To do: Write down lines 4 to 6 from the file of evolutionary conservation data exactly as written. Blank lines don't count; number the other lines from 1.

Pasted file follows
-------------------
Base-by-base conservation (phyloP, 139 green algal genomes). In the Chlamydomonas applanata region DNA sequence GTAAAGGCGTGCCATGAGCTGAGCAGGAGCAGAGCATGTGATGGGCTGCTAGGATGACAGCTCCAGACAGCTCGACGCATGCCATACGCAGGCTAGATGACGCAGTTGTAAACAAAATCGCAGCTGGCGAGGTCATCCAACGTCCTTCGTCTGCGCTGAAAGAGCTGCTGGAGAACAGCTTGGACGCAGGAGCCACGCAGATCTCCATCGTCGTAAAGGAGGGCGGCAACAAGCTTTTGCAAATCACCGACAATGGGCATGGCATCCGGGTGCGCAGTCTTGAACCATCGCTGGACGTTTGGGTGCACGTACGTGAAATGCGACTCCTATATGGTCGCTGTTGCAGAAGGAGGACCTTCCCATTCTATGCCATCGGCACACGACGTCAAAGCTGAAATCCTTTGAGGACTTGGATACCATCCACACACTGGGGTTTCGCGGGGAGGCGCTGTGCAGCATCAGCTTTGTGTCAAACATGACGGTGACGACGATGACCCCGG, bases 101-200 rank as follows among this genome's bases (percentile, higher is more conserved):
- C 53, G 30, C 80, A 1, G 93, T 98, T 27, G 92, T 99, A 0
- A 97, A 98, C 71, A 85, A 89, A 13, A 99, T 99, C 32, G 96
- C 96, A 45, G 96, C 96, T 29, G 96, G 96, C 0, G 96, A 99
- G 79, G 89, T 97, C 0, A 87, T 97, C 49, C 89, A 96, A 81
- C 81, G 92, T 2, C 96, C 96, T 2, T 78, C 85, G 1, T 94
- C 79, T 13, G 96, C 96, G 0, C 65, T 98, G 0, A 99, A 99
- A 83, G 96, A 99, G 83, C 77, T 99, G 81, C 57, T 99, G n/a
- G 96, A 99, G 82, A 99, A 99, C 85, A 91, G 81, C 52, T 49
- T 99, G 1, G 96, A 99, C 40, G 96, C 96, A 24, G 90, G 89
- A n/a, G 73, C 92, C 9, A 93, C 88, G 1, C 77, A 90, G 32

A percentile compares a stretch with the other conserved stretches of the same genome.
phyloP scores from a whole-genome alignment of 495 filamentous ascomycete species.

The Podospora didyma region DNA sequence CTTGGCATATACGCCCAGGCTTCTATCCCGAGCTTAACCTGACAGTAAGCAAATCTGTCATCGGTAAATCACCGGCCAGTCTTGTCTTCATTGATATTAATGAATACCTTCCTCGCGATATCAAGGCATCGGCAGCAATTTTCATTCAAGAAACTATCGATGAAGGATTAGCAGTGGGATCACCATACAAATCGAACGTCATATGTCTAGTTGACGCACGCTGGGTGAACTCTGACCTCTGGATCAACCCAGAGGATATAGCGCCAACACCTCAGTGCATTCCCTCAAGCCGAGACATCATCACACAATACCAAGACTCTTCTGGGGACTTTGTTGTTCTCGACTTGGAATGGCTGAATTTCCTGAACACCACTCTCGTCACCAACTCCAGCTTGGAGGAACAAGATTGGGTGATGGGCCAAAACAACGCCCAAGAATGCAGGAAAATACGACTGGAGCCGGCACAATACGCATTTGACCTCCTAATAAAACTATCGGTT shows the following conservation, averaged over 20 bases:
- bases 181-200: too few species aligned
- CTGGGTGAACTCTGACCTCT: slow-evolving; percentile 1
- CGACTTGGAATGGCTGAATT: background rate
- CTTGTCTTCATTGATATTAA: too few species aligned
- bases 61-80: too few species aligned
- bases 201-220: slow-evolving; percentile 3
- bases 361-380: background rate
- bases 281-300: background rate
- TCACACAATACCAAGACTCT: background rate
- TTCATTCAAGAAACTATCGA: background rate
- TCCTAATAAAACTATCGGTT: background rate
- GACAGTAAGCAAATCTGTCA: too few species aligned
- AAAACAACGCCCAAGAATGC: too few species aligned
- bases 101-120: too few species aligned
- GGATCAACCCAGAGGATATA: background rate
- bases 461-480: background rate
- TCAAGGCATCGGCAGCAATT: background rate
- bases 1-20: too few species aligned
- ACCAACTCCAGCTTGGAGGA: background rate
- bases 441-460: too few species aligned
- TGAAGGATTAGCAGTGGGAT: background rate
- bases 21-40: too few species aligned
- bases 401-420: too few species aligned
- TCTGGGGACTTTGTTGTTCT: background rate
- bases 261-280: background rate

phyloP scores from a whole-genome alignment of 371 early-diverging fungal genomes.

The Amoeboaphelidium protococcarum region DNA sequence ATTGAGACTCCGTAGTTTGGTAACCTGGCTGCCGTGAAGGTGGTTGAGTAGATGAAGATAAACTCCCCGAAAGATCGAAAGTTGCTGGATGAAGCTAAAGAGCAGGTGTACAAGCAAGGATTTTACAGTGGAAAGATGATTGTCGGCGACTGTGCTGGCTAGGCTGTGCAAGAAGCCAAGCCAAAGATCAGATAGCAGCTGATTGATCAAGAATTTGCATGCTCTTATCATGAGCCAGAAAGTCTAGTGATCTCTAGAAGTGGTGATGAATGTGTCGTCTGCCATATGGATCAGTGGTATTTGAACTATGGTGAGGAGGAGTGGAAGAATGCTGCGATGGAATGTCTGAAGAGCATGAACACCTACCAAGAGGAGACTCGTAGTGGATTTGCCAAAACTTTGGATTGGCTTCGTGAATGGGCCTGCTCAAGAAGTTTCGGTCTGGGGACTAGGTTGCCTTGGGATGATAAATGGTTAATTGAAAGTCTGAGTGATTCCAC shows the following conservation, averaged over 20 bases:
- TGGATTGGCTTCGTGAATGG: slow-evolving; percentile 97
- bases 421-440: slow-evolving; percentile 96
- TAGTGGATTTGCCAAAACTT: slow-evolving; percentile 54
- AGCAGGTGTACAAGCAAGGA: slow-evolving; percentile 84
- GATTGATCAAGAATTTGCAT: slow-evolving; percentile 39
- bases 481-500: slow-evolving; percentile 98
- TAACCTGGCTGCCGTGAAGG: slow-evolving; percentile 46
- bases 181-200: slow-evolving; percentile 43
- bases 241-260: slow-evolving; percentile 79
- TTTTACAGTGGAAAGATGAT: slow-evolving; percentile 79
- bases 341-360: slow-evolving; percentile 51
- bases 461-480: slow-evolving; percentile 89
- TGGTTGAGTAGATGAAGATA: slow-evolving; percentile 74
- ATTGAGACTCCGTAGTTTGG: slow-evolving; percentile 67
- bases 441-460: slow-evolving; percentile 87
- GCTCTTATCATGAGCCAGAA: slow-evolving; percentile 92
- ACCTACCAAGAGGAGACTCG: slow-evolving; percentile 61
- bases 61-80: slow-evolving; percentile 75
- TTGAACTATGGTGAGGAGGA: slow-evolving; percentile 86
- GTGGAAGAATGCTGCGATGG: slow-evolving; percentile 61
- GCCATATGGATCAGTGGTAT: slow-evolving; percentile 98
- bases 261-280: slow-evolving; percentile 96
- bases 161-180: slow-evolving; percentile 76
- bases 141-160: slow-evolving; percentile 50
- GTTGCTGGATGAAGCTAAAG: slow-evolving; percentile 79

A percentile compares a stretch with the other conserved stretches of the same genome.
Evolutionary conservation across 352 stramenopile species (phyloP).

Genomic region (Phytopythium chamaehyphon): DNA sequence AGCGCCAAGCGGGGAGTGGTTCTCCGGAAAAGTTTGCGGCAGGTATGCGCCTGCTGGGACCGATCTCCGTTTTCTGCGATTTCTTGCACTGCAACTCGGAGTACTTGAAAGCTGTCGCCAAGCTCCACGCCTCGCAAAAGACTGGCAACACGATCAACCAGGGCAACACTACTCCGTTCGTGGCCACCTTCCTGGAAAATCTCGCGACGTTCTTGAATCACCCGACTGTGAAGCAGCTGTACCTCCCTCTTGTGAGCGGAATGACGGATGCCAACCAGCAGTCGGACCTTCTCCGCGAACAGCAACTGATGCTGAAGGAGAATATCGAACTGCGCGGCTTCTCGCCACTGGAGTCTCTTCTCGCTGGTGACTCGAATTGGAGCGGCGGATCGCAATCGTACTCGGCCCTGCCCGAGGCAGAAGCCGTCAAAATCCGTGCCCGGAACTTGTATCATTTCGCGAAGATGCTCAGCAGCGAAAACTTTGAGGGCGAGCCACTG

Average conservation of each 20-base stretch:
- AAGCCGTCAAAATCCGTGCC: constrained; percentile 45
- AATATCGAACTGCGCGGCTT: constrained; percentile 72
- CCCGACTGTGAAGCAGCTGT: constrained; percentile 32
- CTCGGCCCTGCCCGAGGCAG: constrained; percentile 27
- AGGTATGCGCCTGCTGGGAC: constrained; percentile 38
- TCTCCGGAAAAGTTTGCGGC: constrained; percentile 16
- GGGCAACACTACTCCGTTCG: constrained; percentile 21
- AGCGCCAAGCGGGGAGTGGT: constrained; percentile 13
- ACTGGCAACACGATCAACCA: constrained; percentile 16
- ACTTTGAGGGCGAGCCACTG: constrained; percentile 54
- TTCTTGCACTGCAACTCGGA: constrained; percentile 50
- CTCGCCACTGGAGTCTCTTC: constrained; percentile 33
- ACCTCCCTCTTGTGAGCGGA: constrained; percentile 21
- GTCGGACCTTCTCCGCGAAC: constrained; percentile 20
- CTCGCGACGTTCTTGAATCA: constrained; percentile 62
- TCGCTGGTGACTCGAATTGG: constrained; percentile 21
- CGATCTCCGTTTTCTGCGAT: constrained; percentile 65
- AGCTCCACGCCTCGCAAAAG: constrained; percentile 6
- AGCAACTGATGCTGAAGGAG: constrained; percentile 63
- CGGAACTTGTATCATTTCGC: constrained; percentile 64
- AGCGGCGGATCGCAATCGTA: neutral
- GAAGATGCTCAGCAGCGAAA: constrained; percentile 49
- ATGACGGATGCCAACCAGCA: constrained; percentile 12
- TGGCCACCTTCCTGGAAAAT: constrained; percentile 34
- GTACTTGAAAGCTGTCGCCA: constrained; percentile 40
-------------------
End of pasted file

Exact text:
- C 96, A 45, G 96, C 96, T 29, G 96, G 96, C 0, G 96, A 99
- G 79, G 89, T 97, C 0, A 87, T 97, C 49, C 89, A 96, A 81
- C 81, G 92, T 2, C 96, C 96, T 2, T 78, C 85, G 1, T 94